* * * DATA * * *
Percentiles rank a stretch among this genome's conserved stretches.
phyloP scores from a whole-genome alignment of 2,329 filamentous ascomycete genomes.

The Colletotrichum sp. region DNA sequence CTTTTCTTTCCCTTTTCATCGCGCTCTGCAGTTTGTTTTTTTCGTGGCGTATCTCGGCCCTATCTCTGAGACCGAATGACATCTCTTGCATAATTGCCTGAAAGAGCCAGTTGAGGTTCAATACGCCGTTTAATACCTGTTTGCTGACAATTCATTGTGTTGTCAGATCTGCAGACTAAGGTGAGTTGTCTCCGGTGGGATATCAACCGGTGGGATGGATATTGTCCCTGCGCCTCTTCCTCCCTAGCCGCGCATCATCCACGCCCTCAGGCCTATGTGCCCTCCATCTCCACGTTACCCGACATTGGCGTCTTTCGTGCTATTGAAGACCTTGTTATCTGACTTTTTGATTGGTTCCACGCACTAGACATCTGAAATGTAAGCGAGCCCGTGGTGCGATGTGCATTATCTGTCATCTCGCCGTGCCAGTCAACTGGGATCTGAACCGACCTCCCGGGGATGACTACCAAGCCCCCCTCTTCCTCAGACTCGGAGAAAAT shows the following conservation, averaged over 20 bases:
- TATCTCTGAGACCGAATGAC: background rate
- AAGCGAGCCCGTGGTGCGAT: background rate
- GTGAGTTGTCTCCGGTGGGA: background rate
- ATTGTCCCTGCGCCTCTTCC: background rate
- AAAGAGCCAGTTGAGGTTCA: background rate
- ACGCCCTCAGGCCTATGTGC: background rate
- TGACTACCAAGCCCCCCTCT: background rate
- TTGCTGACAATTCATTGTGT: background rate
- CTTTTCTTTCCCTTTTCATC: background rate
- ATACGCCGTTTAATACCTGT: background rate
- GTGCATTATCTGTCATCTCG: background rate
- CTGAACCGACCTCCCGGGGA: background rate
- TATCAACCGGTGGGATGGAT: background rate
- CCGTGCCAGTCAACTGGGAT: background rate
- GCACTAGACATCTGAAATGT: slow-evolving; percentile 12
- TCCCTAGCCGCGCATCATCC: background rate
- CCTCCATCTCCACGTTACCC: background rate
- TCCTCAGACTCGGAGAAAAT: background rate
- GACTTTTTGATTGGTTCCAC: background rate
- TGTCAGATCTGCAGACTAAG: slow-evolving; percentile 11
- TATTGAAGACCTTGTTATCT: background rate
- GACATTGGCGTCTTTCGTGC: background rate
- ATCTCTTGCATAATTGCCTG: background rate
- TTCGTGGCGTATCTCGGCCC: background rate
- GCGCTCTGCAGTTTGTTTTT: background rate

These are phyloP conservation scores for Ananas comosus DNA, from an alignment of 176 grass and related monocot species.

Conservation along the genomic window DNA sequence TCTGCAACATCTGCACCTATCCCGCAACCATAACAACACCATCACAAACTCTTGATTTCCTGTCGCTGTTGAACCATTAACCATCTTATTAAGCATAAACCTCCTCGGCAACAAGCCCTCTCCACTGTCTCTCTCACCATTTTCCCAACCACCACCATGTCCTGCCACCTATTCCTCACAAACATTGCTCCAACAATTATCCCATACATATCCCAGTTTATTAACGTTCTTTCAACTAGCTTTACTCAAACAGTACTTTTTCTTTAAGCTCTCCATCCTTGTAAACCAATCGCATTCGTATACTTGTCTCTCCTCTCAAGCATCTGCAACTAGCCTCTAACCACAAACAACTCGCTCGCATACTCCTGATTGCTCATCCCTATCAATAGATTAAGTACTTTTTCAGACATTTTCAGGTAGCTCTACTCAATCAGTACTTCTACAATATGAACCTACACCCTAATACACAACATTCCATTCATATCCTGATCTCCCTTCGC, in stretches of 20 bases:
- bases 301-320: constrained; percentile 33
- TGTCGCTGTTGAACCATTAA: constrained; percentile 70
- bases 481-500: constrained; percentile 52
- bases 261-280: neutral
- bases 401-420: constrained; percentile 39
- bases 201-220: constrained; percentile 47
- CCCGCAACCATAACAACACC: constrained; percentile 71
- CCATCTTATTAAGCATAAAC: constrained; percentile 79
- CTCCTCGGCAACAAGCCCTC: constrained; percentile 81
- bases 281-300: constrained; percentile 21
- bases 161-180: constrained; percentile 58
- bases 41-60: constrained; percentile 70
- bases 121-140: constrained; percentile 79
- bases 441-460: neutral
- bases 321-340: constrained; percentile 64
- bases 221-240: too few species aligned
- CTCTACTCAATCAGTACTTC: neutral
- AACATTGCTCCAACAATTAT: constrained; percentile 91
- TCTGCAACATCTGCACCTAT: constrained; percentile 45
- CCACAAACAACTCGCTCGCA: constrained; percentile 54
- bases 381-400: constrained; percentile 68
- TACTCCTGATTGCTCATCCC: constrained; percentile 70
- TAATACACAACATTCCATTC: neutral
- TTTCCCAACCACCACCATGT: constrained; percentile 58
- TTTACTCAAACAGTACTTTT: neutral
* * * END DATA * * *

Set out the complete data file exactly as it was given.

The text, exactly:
Percentiles rank a stretch among this genome's conserved stretches.
phyloP scores from a whole-genome alignment of 2,329 filamentous ascomycete genomes.

The Colletotrichum sp. region DNA sequence CTTTTCTTTCCCTTTTCATCGCGCTCTGCAGTTTGTTTTTTTCGTGGCGTATCTCGGCCCTATCTCTGAGACCGAATGACATCTCTTGCATAATTGCCTGAAAGAGCCAGTTGAGGTTCAATACGCCGTTTAATACCTGTTTGCTGACAATTCATTGTGTTGTCAGATCTGCAGACTAAGGTGAGTTGTCTCCGGTGGGATATCAACCGGTGGGATGGATATTGTCCCTGCGCCTCTTCCTCCCTAGCCGCGCATCATCCACGCCCTCAGGCCTATGTGCCCTCCATCTCCACGTTACCCGACATTGGCGTCTTTCGTGCTATTGAAGACCTTGTTATCTGACTTTTTGATTGGTTCCACGCACTAGACATCTGAAATGTAAGCGAGCCCGTGGTGCGATGTGCATTATCTGTCATCTCGCCGTGCCAGTCAACTGGGATCTGAACCGACCTCCCGGGGATGACTACCAAGCCCCCCTCTTCCTCAGACTCGGAGAAAAT shows the following conservation, averaged over 20 bases:
- TATCTCTGAGACCGAATGAC: background rate
- AAGCGAGCCCGTGGTGCGAT: background rate
- GTGAGTTGTCTCCGGTGGGA: background rate
- ATTGTCCCTGCGCCTCTTCC: background rate
- AAAGAGCCAGTTGAGGTTCA: background rate
- ACGCCCTCAGGCCTATGTGC: background rate
- TGACTACCAAGCCCCCCTCT: background rate
- TTGCTGACAATTCATTGTGT: background rate
- CTTTTCTTTCCCTTTTCATC: background rate
- ATACGCCGTTTAATACCTGT: background rate
- GTGCATTATCTGTCATCTCG: background rate
- CTGAACCGACCTCCCGGGGA: background rate
- TATCAACCGGTGGGATGGAT: background rate
- CCGTGCCAGTCAACTGGGAT: background rate
- GCACTAGACATCTGAAATGT: slow-evolving; percentile 12
- TCCCTAGCCGCGCATCATCC: background rate
- CCTCCATCTCCACGTTACCC: background rate
- TCCTCAGACTCGGAGAAAAT: background rate
- GACTTTTTGATTGGTTCCAC: background rate
- TGTCAGATCTGCAGACTAAG: slow-evolving; percentile 11
- TATTGAAGACCTTGTTATCT: background rate
- GACATTGGCGTCTTTCGTGC: background rate
- ATCTCTTGCATAATTGCCTG: background rate
- TTCGTGGCGTATCTCGGCCC: background rate
- GCGCTCTGCAGTTTGTTTTT: background rate

These are phyloP conservation scores for Ananas comosus DNA, from an alignment of 176 grass and related monocot species.

Conservation along the genomic window DNA sequence TCTGCAACATCTGCACCTATCCCGCAACCATAACAACACCATCACAAACTCTTGATTTCCTGTCGCTGTTGAACCATTAACCATCTTATTAAGCATAAACCTCCTCGGCAACAAGCCCTCTCCACTGTCTCTCTCACCATTTTCCCAACCACCACCATGTCCTGCCACCTATTCCTCACAAACATTGCTCCAACAATTATCCCATACATATCCCAGTTTATTAACGTTCTTTCAACTAGCTTTACTCAAACAGTACTTTTTCTTTAAGCTCTCCATCCTTGTAAACCAATCGCATTCGTATACTTGTCTCTCCTCTCAAGCATCTGCAACTAGCCTCTAACCACAAACAACTCGCTCGCATACTCCTGATTGCTCATCCCTATCAATAGATTAAGTACTTTTTCAGACATTTTCAGGTAGCTCTACTCAATCAGTACTTCTACAATATGAACCTACACCCTAATACACAACATTCCATTCATATCCTGATCTCCCTTCGC, in stretches of 20 bases:
- bases 301-320: constrained; percentile 33
- TGTCGCTGTTGAACCATTAA: constrained; percentile 70
- bases 481-500: constrained; percentile 52
- bases 261-280: neutral
- bases 401-420: constrained; percentile 39
- bases 201-220: constrained; percentile 47
- CCCGCAACCATAACAACACC: constrained; percentile 71
- CCATCTTATTAAGCATAAAC: constrained; percentile 79
- CTCCTCGGCAACAAGCCCTC: constrained; percentile 81
- bases 281-300: constrained; percentile 21
- bases 161-180: constrained; percentile 58
- bases 41-60: constrained; percentile 70
- bases 121-140: constrained; percentile 79
- bases 441-460: neutral
- bases 321-340: constrained; percentile 64
- bases 221-240: too few species aligned
- CTCTACTCAATCAGTACTTC: neutral
- AACATTGCTCCAACAATTAT: constrained; percentile 91
- TCTGCAACATCTGCACCTAT: constrained; percentile 45
- CCACAAACAACTCGCTCGCA: constrained; percentile 54
- bases 381-400: constrained; percentile 68
- TACTCCTGATTGCTCATCCC: constrained; percentile 70
- TAATACACAACATTCCATTC: neutral
- TTTCCCAACCACCACCATGT: constrained; percentile 58
- TTTACTCAAACAGTACTTTT: neutral